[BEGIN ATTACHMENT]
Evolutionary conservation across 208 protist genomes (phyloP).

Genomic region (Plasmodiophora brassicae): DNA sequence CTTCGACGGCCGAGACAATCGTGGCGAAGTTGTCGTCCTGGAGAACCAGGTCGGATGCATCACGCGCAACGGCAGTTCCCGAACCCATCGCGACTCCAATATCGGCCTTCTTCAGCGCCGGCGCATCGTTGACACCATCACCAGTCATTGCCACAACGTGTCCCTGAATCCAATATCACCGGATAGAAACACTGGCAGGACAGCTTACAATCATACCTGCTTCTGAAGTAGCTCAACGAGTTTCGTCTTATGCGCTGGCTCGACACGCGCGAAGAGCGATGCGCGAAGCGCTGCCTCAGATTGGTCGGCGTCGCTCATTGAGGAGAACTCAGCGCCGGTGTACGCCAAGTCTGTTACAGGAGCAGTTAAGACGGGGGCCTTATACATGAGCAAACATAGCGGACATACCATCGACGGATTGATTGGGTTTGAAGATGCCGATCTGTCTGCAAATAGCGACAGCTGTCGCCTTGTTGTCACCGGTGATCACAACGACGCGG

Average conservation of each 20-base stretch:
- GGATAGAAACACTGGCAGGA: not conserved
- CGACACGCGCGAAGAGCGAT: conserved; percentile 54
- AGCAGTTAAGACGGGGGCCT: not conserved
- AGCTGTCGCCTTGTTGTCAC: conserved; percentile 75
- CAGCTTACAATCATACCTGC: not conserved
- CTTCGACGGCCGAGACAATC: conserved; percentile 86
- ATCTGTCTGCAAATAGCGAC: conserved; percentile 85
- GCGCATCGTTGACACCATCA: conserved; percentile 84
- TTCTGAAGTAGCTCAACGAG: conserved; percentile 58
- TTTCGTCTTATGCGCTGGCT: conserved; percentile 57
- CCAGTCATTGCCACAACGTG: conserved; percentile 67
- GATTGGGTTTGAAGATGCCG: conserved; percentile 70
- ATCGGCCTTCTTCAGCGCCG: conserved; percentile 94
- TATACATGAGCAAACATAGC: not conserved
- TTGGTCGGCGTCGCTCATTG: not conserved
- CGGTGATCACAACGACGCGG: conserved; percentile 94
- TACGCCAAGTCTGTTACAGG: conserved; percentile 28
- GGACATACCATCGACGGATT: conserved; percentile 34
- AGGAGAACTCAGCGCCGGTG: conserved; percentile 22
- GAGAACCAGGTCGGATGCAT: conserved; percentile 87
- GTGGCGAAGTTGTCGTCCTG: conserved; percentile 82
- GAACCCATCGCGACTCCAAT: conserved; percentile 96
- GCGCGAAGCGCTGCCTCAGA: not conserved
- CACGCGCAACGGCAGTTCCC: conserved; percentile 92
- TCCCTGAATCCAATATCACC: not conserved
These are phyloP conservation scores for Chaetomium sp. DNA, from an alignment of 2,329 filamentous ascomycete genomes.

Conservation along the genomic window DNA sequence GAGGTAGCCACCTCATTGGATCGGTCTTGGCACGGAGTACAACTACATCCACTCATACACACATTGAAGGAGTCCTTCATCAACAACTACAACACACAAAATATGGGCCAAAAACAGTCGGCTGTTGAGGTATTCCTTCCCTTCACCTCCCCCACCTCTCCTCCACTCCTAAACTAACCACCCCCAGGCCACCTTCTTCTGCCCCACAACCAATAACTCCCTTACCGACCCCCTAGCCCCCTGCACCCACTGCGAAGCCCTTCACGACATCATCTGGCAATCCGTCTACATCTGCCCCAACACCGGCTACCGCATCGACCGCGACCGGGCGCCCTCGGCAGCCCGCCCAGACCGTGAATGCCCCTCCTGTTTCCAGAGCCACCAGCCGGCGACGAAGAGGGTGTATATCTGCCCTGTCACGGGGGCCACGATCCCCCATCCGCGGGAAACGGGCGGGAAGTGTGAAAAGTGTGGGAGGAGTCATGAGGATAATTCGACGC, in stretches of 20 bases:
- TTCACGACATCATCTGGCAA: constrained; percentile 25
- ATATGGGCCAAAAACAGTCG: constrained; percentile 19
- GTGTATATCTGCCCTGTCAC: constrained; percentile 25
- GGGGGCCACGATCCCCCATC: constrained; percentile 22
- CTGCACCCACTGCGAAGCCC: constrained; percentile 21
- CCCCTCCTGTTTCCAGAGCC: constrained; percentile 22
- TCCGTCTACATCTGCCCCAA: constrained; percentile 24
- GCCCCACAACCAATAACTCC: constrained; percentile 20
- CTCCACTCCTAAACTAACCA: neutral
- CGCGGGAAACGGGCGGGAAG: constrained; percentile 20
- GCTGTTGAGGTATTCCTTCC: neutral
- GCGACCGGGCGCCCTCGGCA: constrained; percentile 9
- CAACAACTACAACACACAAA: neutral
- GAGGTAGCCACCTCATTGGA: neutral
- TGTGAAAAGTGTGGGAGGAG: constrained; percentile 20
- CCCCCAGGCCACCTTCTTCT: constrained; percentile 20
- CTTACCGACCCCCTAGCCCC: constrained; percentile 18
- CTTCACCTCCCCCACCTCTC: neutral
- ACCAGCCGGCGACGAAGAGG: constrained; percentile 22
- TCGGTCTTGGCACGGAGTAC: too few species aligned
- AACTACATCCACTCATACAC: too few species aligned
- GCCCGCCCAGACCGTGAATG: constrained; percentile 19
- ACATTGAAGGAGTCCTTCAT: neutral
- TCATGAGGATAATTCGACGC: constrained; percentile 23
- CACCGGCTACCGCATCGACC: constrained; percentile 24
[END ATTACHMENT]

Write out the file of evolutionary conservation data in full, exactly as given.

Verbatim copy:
Evolutionary conservation across 208 protist genomes (phyloP).

Genomic region (Plasmodiophora brassicae): DNA sequence CTTCGACGGCCGAGACAATCGTGGCGAAGTTGTCGTCCTGGAGAACCAGGTCGGATGCATCACGCGCAACGGCAGTTCCCGAACCCATCGCGACTCCAATATCGGCCTTCTTCAGCGCCGGCGCATCGTTGACACCATCACCAGTCATTGCCACAACGTGTCCCTGAATCCAATATCACCGGATAGAAACACTGGCAGGACAGCTTACAATCATACCTGCTTCTGAAGTAGCTCAACGAGTTTCGTCTTATGCGCTGGCTCGACACGCGCGAAGAGCGATGCGCGAAGCGCTGCCTCAGATTGGTCGGCGTCGCTCATTGAGGAGAACTCAGCGCCGGTGTACGCCAAGTCTGTTACAGGAGCAGTTAAGACGGGGGCCTTATACATGAGCAAACATAGCGGACATACCATCGACGGATTGATTGGGTTTGAAGATGCCGATCTGTCTGCAAATAGCGACAGCTGTCGCCTTGTTGTCACCGGTGATCACAACGACGCGG

Average conservation of each 20-base stretch:
- GGATAGAAACACTGGCAGGA: not conserved
- CGACACGCGCGAAGAGCGAT: conserved; percentile 54
- AGCAGTTAAGACGGGGGCCT: not conserved
- AGCTGTCGCCTTGTTGTCAC: conserved; percentile 75
- CAGCTTACAATCATACCTGC: not conserved
- CTTCGACGGCCGAGACAATC: conserved; percentile 86
- ATCTGTCTGCAAATAGCGAC: conserved; percentile 85
- GCGCATCGTTGACACCATCA: conserved; percentile 84
- TTCTGAAGTAGCTCAACGAG: conserved; percentile 58
- TTTCGTCTTATGCGCTGGCT: conserved; percentile 57
- CCAGTCATTGCCACAACGTG: conserved; percentile 67
- GATTGGGTTTGAAGATGCCG: conserved; percentile 70
- ATCGGCCTTCTTCAGCGCCG: conserved; percentile 94
- TATACATGAGCAAACATAGC: not conserved
- TTGGTCGGCGTCGCTCATTG: not conserved
- CGGTGATCACAACGACGCGG: conserved; percentile 94
- TACGCCAAGTCTGTTACAGG: conserved; percentile 28
- GGACATACCATCGACGGATT: conserved; percentile 34
- AGGAGAACTCAGCGCCGGTG: conserved; percentile 22
- GAGAACCAGGTCGGATGCAT: conserved; percentile 87
- GTGGCGAAGTTGTCGTCCTG: conserved; percentile 82
- GAACCCATCGCGACTCCAAT: conserved; percentile 96
- GCGCGAAGCGCTGCCTCAGA: not conserved
- CACGCGCAACGGCAGTTCCC: conserved; percentile 92
- TCCCTGAATCCAATATCACC: not conserved
These are phyloP conservation scores for Chaetomium sp. DNA, from an alignment of 2,329 filamentous ascomycete genomes.

Conservation along the genomic window DNA sequence GAGGTAGCCACCTCATTGGATCGGTCTTGGCACGGAGTACAACTACATCCACTCATACACACATTGAAGGAGTCCTTCATCAACAACTACAACACACAAAATATGGGCCAAAAACAGTCGGCTGTTGAGGTATTCCTTCCCTTCACCTCCCCCACCTCTCCTCCACTCCTAAACTAACCACCCCCAGGCCACCTTCTTCTGCCCCACAACCAATAACTCCCTTACCGACCCCCTAGCCCCCTGCACCCACTGCGAAGCCCTTCACGACATCATCTGGCAATCCGTCTACATCTGCCCCAACACCGGCTACCGCATCGACCGCGACCGGGCGCCCTCGGCAGCCCGCCCAGACCGTGAATGCCCCTCCTGTTTCCAGAGCCACCAGCCGGCGACGAAGAGGGTGTATATCTGCCCTGTCACGGGGGCCACGATCCCCCATCCGCGGGAAACGGGCGGGAAGTGTGAAAAGTGTGGGAGGAGTCATGAGGATAATTCGACGC, in stretches of 20 bases:
- TTCACGACATCATCTGGCAA: constrained; percentile 25
- ATATGGGCCAAAAACAGTCG: constrained; percentile 19
- GTGTATATCTGCCCTGTCAC: constrained; percentile 25
- GGGGGCCACGATCCCCCATC: constrained; percentile 22
- CTGCACCCACTGCGAAGCCC: constrained; percentile 21
- CCCCTCCTGTTTCCAGAGCC: constrained; percentile 22
- TCCGTCTACATCTGCCCCAA: constrained; percentile 24
- GCCCCACAACCAATAACTCC: constrained; percentile 20
- CTCCACTCCTAAACTAACCA: neutral
- CGCGGGAAACGGGCGGGAAG: constrained; percentile 20
- GCTGTTGAGGTATTCCTTCC: neutral
- GCGACCGGGCGCCCTCGGCA: constrained; percentile 9
- CAACAACTACAACACACAAA: neutral
- GAGGTAGCCACCTCATTGGA: neutral
- TGTGAAAAGTGTGGGAGGAG: constrained; percentile 20
- CCCCCAGGCCACCTTCTTCT: constrained; percentile 20
- CTTACCGACCCCCTAGCCCC: constrained; percentile 18
- CTTCACCTCCCCCACCTCTC: neutral
- ACCAGCCGGCGACGAAGAGG: constrained; percentile 22
- TCGGTCTTGGCACGGAGTAC: too few species aligned
- AACTACATCCACTCATACAC: too few species aligned
- GCCCGCCCAGACCGTGAATG: constrained; percentile 19
- ACATTGAAGGAGTCCTTCAT: neutral
- TCATGAGGATAATTCGACGC: constrained; percentile 23
- CACCGGCTACCGCATCGACC: constrained; percentile 24